Indians sales staff faced down big-time pressure

March 4, 2010
Back to TopCommentsE-mailPrintBookmark and Share

Late last September, the Indianapolis Indians stared down the barrel of financial disaster.

Following the 2009 season, three-fourths of the team’s sponsorship deals expired, and in this economic climate that’s enough to make just about any sports business administrator hit the panic button.

But Indians officials stood in the batter’s box, dug in their cleats and didn’t blink. Instead, the team’s front office rolled up their sleeves and went to work.

They re-signed the vast majority of those sponsors and enough new ones to see a 5 percent sponsorship sales increase this year. Ticket sales also look positive a little more than a month before the season opens.

Among the Indians, there was never any doubt. In fact, the team kept with its philosophy of investing in Victory Field.

Since it opened in 1996, the Indians have poured $4 million in improvements to the ball park sitting on the west edge of downtown. Anyone in baseball will tell you no minor league team spends more on keeping its ballpark pristine than the Indians.

Despite the rocky economy and an uncertain future, the Indians stuck with that strategy. Instead of being detrimentally tight-fisted, the minor league affiliate of MLB's Pittsburgh Pirates dropped $600,000 into a new video board on the left field wall and $125,000 into much-needed front office renovations, including a re-vamped conference room and trophy display area. Indians officials also initiated a host of game promotions and specials to enhance the experience for fans during Indians home games.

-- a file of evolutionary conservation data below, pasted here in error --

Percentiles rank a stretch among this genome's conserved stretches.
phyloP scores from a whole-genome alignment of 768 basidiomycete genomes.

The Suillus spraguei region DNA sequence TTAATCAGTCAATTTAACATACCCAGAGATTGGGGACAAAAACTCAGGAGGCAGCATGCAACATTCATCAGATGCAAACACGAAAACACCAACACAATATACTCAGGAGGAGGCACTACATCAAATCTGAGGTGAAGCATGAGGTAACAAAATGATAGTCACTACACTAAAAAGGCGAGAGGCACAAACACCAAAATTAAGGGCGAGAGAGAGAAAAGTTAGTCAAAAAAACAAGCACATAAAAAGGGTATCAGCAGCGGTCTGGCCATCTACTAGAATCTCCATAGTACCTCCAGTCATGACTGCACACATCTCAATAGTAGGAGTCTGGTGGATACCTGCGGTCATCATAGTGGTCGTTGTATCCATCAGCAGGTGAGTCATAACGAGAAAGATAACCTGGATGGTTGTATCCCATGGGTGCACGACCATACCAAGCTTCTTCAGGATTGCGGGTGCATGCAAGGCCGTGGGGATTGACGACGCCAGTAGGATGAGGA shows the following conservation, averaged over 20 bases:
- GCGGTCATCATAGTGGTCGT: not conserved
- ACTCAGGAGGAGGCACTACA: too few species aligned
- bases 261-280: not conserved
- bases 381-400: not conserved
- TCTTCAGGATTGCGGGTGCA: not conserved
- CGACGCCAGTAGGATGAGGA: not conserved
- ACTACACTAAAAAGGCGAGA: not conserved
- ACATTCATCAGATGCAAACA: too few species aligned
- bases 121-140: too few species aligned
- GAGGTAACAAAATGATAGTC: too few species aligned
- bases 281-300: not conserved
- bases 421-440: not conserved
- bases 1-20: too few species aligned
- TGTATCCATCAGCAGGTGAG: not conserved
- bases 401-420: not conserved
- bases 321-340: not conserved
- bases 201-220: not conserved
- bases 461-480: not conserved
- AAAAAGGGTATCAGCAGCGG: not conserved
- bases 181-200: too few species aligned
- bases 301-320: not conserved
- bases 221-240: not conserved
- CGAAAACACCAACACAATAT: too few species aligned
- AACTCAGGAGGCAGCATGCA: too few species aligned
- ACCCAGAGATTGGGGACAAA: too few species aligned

Remember, the Indians are no major league franchise. The team’s financial performance has been steady, but their margins are thin. It takes solid management to churn out a profit near or slightly above $1 million year-after-year. Indians' total operating revenue for 2009 was only $8.5 million, less than one-fourth the operating budget for the Indianapolis Colts or Indiana Pacers.

It would be oh so easy to miscalculate by $10,000 here and $100,000 there and miss the mark and end up in the red. But for decades, the Indians never have. That’s probably why Indians stock trades as high as $25,000 per share.

So, even when times looked tough, like during this off-season, Indians management led by Chairman Max Schumacher and General Manger Cal Burleson never waivered.

And come the end of the team’s fiscal year Sept. 30, I’m sure they’ll register a solid score.

To read more on the Indians’ off-season initiatives and ramp-up for the 2010 season, see the March 8 IBJ print edition.
 

ADVERTISEMENT
  • That's a lot of selling
    As someone in sales, I can tell you that's a dang lot of selling. No matter what economy or under what conditions and no matter what business sector in. Renegotiating 3/4ths of your deals and coming up 5% ahead of last year is pretty darn good.
  • Odd
    It's odd in sports business practices to set up your sponsorships to have so many expire during the same year. A number of NBA franchises have been bitten by this. The Pacers for one, had bunches of suite leases expire the same year (2008) and had to really scramble to get those filled. The Pacers didn't have nearly the success ratio the Indians did. Anyway, you have to hand it to the Tribe staff for pulling this off at a less than ideal time. I bet they're trying to better stagger their deals now.
  • Odd?
    My take on contract expiration is that most of it depends on the clients wants/needs. I'm sure every business would like to stagger renewals but that's not always easily done, especially in the economy. Getting any multi-year deal in this climate is a win. Good timing Anthony on a Tribe post, best weather day around here in a long while.